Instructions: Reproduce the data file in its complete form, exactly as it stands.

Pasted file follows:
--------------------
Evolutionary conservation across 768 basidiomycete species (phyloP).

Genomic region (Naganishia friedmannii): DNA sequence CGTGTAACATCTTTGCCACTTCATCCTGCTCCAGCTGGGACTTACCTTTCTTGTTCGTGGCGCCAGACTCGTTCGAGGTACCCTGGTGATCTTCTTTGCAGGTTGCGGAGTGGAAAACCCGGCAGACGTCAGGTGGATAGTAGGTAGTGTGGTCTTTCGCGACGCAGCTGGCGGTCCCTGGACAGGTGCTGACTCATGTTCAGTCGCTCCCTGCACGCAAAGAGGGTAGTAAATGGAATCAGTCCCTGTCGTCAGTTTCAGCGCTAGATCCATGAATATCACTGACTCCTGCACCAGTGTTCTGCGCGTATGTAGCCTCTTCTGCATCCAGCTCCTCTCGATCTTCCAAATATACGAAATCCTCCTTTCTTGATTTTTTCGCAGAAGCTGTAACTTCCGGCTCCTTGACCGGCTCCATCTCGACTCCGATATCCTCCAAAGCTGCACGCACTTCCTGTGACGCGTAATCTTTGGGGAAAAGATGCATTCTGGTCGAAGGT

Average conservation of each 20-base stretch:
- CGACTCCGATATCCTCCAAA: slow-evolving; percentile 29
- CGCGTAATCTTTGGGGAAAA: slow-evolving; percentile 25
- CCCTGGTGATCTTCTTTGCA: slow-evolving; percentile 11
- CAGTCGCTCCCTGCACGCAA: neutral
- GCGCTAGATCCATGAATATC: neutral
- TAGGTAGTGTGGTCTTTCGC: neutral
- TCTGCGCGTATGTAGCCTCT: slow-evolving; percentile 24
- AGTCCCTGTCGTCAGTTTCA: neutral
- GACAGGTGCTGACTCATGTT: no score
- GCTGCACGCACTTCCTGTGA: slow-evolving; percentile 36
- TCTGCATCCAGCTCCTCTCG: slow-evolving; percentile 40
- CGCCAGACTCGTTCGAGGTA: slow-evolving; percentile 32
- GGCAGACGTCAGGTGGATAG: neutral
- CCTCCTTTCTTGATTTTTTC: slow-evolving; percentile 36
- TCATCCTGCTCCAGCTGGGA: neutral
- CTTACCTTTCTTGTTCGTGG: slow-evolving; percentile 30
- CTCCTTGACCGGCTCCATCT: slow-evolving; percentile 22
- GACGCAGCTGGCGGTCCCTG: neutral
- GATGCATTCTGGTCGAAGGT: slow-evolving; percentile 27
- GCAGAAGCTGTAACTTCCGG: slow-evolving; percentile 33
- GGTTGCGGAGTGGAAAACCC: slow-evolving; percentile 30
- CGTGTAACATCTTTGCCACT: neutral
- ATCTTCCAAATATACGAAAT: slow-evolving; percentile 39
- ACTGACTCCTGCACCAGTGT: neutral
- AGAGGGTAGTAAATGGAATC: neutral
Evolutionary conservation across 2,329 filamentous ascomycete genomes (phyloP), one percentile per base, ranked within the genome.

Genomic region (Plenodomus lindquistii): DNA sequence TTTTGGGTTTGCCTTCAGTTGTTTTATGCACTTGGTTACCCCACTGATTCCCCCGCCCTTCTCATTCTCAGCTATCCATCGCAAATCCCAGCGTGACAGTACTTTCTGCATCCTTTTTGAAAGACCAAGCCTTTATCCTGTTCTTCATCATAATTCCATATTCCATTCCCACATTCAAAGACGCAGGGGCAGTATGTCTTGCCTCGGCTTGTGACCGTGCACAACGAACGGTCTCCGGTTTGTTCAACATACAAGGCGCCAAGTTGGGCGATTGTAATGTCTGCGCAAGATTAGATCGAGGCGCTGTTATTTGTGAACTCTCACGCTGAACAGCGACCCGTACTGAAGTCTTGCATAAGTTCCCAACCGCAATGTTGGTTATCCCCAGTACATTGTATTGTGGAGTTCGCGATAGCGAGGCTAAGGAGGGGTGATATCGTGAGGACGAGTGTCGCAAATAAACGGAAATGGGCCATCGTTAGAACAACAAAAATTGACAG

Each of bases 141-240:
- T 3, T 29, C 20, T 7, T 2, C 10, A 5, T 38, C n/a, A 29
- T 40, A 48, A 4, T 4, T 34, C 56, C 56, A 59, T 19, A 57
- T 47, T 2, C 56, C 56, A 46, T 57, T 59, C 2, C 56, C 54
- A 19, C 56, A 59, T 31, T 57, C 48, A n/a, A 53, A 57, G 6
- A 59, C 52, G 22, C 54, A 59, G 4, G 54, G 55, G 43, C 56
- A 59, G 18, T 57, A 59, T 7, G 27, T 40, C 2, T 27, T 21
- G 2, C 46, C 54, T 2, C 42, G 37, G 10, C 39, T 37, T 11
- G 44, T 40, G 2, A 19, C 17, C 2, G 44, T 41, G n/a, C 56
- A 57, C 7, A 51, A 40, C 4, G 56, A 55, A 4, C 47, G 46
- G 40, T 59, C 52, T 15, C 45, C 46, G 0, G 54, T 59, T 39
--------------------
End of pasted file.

Evolutionary conservation across 768 basidiomycete species (phyloP).

Genomic region (Naganishia friedmannii): DNA sequence CGTGTAACATCTTTGCCACTTCATCCTGCTCCAGCTGGGACTTACCTTTCTTGTTCGTGGCGCCAGACTCGTTCGAGGTACCCTGGTGATCTTCTTTGCAGGTTGCGGAGTGGAAAACCCGGCAGACGTCAGGTGGATAGTAGGTAGTGTGGTCTTTCGCGACGCAGCTGGCGGTCCCTGGACAGGTGCTGACTCATGTTCAGTCGCTCCCTGCACGCAAAGAGGGTAGTAAATGGAATCAGTCCCTGTCGTCAGTTTCAGCGCTAGATCCATGAATATCACTGACTCCTGCACCAGTGTTCTGCGCGTATGTAGCCTCTTCTGCATCCAGCTCCTCTCGATCTTCCAAATATACGAAATCCTCCTTTCTTGATTTTTTCGCAGAAGCTGTAACTTCCGGCTCCTTGACCGGCTCCATCTCGACTCCGATATCCTCCAAAGCTGCACGCACTTCCTGTGACGCGTAATCTTTGGGGAAAAGATGCATTCTGGTCGAAGGT

Average conservation of each 20-base stretch:
- CGACTCCGATATCCTCCAAA: slow-evolving; percentile 29
- CGCGTAATCTTTGGGGAAAA: slow-evolving; percentile 25
- CCCTGGTGATCTTCTTTGCA: slow-evolving; percentile 11
- CAGTCGCTCCCTGCACGCAA: neutral
- GCGCTAGATCCATGAATATC: neutral
- TAGGTAGTGTGGTCTTTCGC: neutral
- TCTGCGCGTATGTAGCCTCT: slow-evolving; percentile 24
- AGTCCCTGTCGTCAGTTTCA: neutral
- GACAGGTGCTGACTCATGTT: no score
- GCTGCACGCACTTCCTGTGA: slow-evolving; percentile 36
- TCTGCATCCAGCTCCTCTCG: slow-evolving; percentile 40
- CGCCAGACTCGTTCGAGGTA: slow-evolving; percentile 32
- GGCAGACGTCAGGTGGATAG: neutral
- CCTCCTTTCTTGATTTTTTC: slow-evolving; percentile 36
- TCATCCTGCTCCAGCTGGGA: neutral
- CTTACCTTTCTTGTTCGTGG: slow-evolving; percentile 30
- CTCCTTGACCGGCTCCATCT: slow-evolving; percentile 22
- GACGCAGCTGGCGGTCCCTG: neutral
- GATGCATTCTGGTCGAAGGT: slow-evolving; percentile 27
- GCAGAAGCTGTAACTTCCGG: slow-evolving; percentile 33
- GGTTGCGGAGTGGAAAACCC: slow-evolving; percentile 30
- CGTGTAACATCTTTGCCACT: neutral
- ATCTTCCAAATATACGAAAT: slow-evolving; percentile 39
- ACTGACTCCTGCACCAGTGT: neutral
- AGAGGGTAGTAAATGGAATC: neutral
Evolutionary conservation across 2,329 filamentous ascomycete genomes (phyloP), one percentile per base, ranked within the genome.

Genomic region (Plenodomus lindquistii): DNA sequence TTTTGGGTTTGCCTTCAGTTGTTTTATGCACTTGGTTACCCCACTGATTCCCCCGCCCTTCTCATTCTCAGCTATCCATCGCAAATCCCAGCGTGACAGTACTTTCTGCATCCTTTTTGAAAGACCAAGCCTTTATCCTGTTCTTCATCATAATTCCATATTCCATTCCCACATTCAAAGACGCAGGGGCAGTATGTCTTGCCTCGGCTTGTGACCGTGCACAACGAACGGTCTCCGGTTTGTTCAACATACAAGGCGCCAAGTTGGGCGATTGTAATGTCTGCGCAAGATTAGATCGAGGCGCTGTTATTTGTGAACTCTCACGCTGAACAGCGACCCGTACTGAAGTCTTGCATAAGTTCCCAACCGCAATGTTGGTTATCCCCAGTACATTGTATTGTGGAGTTCGCGATAGCGAGGCTAAGGAGGGGTGATATCGTGAGGACGAGTGTCGCAAATAAACGGAAATGGGCCATCGTTAGAACAACAAAAATTGACAG

Each of bases 141-240:
- T 3, T 29, C 20, T 7, T 2, C 10, A 5, T 38, C n/a, A 29
- T 40, A 48, A 4, T 4, T 34, C 56, C 56, A 59, T 19, A 57
- T 47, T 2, C 56, C 56, A 46, T 57, T 59, C 2, C 56, C 54
- A 19, C 56, A 59, T 31, T 57, C 48, A n/a, A 53, A 57, G 6
- A 59, C 52, G 22, C 54, A 59, G 4, G 54, G 55, G 43, C 56
- A 59, G 18, T 57, A 59, T 7, G 27, T 40, C 2, T 27, T 21
- G 2, C 46, C 54, T 2, C 42, G 37, G 10, C 39, T 37, T 11
- G 44, T 40, G 2, A 19, C 17, C 2, G 44, T 41, G n/a, C 56
- A 57, C 7, A 51, A 40, C 4, G 56, A 55, A 4, C 47, G 46
- G 40, T 59, C 52, T 15, C 45, C 46, G 0, G 54, T 59, T 39